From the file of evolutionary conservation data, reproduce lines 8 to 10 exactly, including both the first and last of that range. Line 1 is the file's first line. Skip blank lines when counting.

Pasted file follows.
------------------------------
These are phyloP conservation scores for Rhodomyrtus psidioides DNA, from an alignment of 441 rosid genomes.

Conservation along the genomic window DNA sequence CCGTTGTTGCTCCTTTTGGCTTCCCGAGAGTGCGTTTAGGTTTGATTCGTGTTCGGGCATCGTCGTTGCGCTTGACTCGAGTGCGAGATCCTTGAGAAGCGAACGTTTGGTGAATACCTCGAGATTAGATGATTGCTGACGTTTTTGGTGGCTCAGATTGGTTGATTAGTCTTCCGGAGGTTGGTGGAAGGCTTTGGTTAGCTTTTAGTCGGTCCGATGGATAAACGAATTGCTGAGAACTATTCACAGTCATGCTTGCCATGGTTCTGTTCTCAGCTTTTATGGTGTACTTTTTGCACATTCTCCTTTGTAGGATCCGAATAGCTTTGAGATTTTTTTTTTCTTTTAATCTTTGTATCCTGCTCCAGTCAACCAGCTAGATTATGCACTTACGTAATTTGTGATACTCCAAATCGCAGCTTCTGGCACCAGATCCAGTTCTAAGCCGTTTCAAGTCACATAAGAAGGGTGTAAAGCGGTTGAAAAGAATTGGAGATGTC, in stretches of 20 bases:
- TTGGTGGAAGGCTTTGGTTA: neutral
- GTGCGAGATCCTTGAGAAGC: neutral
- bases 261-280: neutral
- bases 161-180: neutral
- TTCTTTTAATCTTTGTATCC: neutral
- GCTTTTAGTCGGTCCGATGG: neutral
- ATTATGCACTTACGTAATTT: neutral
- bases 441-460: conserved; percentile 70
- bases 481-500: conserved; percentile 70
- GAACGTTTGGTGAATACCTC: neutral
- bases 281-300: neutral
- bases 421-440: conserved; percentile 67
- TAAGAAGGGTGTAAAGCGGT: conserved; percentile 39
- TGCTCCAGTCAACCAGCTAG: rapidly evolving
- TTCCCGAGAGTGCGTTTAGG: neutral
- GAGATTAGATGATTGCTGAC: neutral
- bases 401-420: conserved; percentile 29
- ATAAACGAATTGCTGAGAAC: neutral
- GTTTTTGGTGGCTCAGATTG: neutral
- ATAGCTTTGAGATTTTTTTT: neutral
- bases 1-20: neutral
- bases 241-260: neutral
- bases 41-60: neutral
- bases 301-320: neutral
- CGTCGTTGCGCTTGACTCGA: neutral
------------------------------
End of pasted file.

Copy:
- GCTTTTAGTCGGTCCGATGG: neutral
- ATTATGCACTTACGTAATTT: neutral
- bases 441-460: conserved; percentile 70